Real-life Connection Found Between Helen Keller’s ‘Miracle Worker’ Teacher and The New York Eye and Ear Infirmary

From left: Helen Keller, Anne Sullivan Macy and Polly Thomson circa 1931, when “Teacher” Anne Sullivan was under the care NYEE’s Dr. Berens.Anne Sullivan Macy, the teacher who played a pivotal role in Helen Keller’s real life as well as the play, The Miracle Worker, was a long-time patient of Dr. Conrad Berens, one of the nation’s leading ophthalmologists and a surgeon director of The New York Eye and Ear Infirmary. In 1929 Dr. Berens operated on Ms. Sullivan at NYEE to help relieve chronic ocular pain.

"She is never free from pain," Helen [Keller] wrote Effendi shortly before the operation, and added that he could well imagine her (Helen's) dread of anything happening to Annie if she considered how "necessary she is to my happiness, how all these years she has helped me with her counsel and encouragement."

"In youth I would have gone round the world for a compliment. Now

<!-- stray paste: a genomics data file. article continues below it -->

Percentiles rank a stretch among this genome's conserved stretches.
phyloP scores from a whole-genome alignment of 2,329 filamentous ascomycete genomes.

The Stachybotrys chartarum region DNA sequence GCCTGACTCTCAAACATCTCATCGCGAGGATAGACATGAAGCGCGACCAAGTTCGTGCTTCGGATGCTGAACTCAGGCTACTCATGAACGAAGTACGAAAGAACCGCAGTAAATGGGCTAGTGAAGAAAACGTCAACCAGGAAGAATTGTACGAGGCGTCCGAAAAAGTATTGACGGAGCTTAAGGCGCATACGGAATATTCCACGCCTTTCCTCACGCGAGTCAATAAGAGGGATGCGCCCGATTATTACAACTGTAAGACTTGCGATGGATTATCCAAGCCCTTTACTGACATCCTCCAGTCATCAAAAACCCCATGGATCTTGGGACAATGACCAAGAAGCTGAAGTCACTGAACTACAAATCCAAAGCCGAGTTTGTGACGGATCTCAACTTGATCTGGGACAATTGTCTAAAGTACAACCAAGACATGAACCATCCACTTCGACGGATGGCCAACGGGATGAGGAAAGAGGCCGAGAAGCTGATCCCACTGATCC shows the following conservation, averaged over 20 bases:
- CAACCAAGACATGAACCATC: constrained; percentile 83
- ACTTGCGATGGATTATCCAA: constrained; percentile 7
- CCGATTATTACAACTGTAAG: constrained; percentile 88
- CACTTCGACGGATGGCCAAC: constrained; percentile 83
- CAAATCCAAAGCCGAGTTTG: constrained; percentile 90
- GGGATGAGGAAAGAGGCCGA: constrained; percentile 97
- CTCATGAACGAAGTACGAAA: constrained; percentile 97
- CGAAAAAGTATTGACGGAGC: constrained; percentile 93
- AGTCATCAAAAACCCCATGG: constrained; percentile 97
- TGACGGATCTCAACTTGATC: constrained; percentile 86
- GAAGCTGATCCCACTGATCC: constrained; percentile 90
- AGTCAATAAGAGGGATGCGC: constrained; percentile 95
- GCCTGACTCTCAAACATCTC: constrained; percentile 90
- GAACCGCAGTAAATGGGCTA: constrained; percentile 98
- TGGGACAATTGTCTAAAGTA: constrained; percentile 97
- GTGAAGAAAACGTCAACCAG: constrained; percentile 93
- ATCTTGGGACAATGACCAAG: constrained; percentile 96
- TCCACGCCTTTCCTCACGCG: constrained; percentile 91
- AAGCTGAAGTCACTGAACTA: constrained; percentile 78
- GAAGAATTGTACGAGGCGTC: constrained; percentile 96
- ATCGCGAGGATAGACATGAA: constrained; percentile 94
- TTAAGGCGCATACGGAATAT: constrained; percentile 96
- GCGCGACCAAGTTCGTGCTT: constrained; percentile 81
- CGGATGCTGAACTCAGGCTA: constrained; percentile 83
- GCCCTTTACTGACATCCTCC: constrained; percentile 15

I am indifferent."--Teacher.

“Teacher's flawed and failing eyesight had shadowed her whole adult existence, from the time it had been restored to her while she was a student at Perkins.

“When Teacher finally was persuaded to go to Dr. Berens, he was shocked by her account of the long series of operations on her eyes, some almost amateurish.

“He put off operating on her remaining eye, as he knew he would have to do. A cataract was growing over it, but the cornea was paper thin from previous operations, and he was determined not to operate on her remaining eye until she was practically blind, especially as there was little chance that she would come out of it with any sight at all.

“He had developed a lively admiration for his patient, traveled almost daily out to Forest Hills in bad times and refused to charge her a cent.”

Source: Teacher, Helen Keller’s book about Annie Sullivan

Conrad Berens, MD (1889-1963) was a corneal specialist and surgeon director at The New York Eye and Ear Infirmary.  He is still world-renowned for excellence in clinical practice, teaching and research at New York Eye and Ear Infirmary.

Thank you to Steven A. McCormick, MD, director of Pathology & Laboratory Medicine, for highlighting this footnote to NYEE’s history on the occasion of our recent theater benefit at The Miracle Worker.

Media Information

If you are a reporter seeking an interview with a doctor at The New York Eye and Ear Infirmary, please contact Jean Thomas, at (212) 979-4274. 

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